Young tells his teammates that the game is over. Zimmerman is going to come through in the clutch.
"Being a young player like he is, he deals with the pressure like he has been around a long time," Young said.
Young's prediction came true. Zimmerman came up big in the bottom of the ninth inning and helped the Nationals defeat the Cardinals, 3-2, in front of 27,992 at RFK Stadium.
The Nationals have now won four consecutive games and have improved their record to 49-60.
With the score tied at 2 and right-hander Ryan Franklin on the mound, Washington rallied with one out. With Felipe Lopez on first base, Ronnie Belliard singled to put runners on first and second.
Up to the plate steps Zimmerman, the same guy who hit dramatic game-winning home runs against the Yankees and Marlins last year.
"I knew I was fourth in the inning, so if I'm up, somebody was going to be on base," Zimmerman said. "You think about the whole inning when you are out on the field."
Zimmerman worked the count to 1-1. On the next pitch, he singled past shortstop David Eckstein to drive in Lopez for the game-winning run.
Young and Robert Fick led the charge as teammates mobbed Zimmerman between first and second.
"You saw me. I was ready. I had my gloves up and everything. It's all part of having fun," Zimmerman said.
It was Zimmerman's sixth game-winner -- three home runs, two singles and a walk -- since the beginning of the 2006 season. That ties him with Twins first baseman Justin Morneau for the Major League lead during that span.
"It's all about staying relaxed and not getting out of your plan," Zimmerman said. "It's real easy to get a little too excited and maybe swing at a pitch that you really don't want to. The biggest thing is, try and stay relaxed and put the pressure on the other team."
Catcher Brian Schneider is amazed at how Zimmerman is able to come through in the clutch at the age of 22.
"I don't know how you explain it," Schneider said. "It's funny that he ends up in that situation every time. It's funny how that works. He has done a great job so far in his career."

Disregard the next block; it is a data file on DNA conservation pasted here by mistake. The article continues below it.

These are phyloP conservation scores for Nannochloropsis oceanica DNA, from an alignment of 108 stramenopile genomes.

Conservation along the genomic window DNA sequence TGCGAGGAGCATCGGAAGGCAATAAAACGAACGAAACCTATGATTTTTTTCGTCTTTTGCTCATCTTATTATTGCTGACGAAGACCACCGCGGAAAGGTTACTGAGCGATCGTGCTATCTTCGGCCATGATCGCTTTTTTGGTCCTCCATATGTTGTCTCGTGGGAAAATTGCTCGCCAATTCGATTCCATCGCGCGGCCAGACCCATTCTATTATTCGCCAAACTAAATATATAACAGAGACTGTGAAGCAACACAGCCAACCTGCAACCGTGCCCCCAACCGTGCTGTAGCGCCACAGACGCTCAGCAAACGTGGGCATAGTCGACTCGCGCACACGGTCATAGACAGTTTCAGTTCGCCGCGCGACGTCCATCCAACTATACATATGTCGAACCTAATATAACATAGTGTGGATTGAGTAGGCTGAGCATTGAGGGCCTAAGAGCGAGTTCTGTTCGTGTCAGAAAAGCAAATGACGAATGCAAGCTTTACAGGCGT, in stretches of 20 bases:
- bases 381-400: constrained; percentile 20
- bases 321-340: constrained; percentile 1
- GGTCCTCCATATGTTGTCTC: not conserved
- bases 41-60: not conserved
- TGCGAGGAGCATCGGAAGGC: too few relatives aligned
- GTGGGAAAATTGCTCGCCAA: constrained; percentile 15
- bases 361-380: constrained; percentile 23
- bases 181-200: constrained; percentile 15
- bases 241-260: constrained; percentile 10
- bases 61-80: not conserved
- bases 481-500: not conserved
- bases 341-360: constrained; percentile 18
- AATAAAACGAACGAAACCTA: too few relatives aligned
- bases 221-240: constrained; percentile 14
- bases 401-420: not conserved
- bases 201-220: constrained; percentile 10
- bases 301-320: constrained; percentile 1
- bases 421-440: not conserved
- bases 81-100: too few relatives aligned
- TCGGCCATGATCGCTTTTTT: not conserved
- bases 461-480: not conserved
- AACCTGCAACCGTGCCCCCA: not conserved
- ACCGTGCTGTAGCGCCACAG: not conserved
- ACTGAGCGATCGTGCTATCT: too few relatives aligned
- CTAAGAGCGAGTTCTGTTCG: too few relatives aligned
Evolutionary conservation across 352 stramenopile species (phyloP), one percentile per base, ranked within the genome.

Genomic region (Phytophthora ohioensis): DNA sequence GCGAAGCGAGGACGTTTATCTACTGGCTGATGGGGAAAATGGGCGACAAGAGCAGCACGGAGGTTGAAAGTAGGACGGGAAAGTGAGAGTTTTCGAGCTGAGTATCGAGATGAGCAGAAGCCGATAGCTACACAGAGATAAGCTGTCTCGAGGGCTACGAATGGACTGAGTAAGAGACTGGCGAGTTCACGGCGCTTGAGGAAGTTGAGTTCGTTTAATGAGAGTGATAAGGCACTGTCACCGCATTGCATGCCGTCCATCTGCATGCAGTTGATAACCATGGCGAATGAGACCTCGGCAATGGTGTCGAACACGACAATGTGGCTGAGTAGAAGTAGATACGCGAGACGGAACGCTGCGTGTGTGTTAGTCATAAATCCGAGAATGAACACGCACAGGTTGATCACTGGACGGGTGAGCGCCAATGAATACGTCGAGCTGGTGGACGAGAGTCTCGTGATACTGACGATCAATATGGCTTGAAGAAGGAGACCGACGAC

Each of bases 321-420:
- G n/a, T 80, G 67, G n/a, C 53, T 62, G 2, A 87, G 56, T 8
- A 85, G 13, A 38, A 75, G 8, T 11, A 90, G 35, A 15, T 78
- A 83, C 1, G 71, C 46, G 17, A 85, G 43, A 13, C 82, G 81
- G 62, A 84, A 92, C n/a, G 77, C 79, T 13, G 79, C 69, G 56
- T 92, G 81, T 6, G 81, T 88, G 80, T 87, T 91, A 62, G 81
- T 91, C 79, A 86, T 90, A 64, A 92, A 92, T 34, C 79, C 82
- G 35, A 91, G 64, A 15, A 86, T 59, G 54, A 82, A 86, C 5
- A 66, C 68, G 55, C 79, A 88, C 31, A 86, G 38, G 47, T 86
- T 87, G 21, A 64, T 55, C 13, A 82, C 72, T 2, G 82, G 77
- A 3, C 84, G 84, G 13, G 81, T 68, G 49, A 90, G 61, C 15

Zimmerman's bat has certainly come alive. In the last 30 games, he is hitting .341 (41-for-120). His overall batting average for the season is at .269. It's his highest batting average since April 8, when he was hitting .286. He is on pace to drive in 83 runs, which would be 27 fewer than he recorded in his rookie year.
Zimmerman said that he is learning to be more patient at the plate and is no longer chasing bad pitches.
'I'm kind of learning what the pitchers are doing to me. It's tough in the second year," he said. "No disrespect to the people around me now -- Dmitri is having one heck of a year -- but you take Alfonso Soriano and Nick Johnson out of the lineup, that's a lot. That's 100 walks, 100 runs. But that's all part of my learning process. If I want to be a No. 3 hitter, I have to learn how to get pitches I know I could handle and know when pitchers are going to pitch around me."
Tim Redding had another quality outing, though he was not involved in the decision. He pitched 6 1/3 innings and gave up one run on seven hits. That run was scored in the second inning, when St. Louis right-hander Kip Wells singled to right field to drive in Adam Kennedy.
In his last two games, a span of 12 1/3 innings, Redding has struck out 16 batters. Asked if he was back to being the Tim Redding who blew everybody away in the Houston organization, the right-hander said that he didn't want to look back into the past.
"I don't want to be the Tim Redding of the Houston days," Redding said. "I want to be who I am now. I want to keep throwing the way I'm throwing now. If that's reminiscent of what I was as a prospect in the Minor Leagues, so be it. I'm trying to throw the ball to the best of my ability, throw the pitches that I need to throw in that situation. The results will come.
"I can't explain 16 strikeouts in my last [12 1/3] innings. My first four starts, I had [five] total. It's just a situation where I'm getting ahead of the hitters early and I'm able to throw my secondary pitches. That's what pitching is all about -- just trying to keep the hitters off balance and throw multiple pitches for strikes."
Down by a run, Washington tied the score off Wells in the fourth inning, when Lopez doubled down the left-field line to drive in Redding.
The Nationals took a one-run lead in the bottom of the seventh inning. With reliever Russ Springer on the mound, the Nationals had the bases loaded and one out, when Belliard hit a sacrifice fly to drive in Ryan Langerhans. The run was charged to Wells.
St. Louis tied the score in the top of the eighth inning off reliever Jon Rauch. Yadier Molina singled to center field to drive in Juan Encarnacion.
Bill Ladson is a reporter for MLB.com. This story was not subject to the approval of Major League Baseball or its clubs.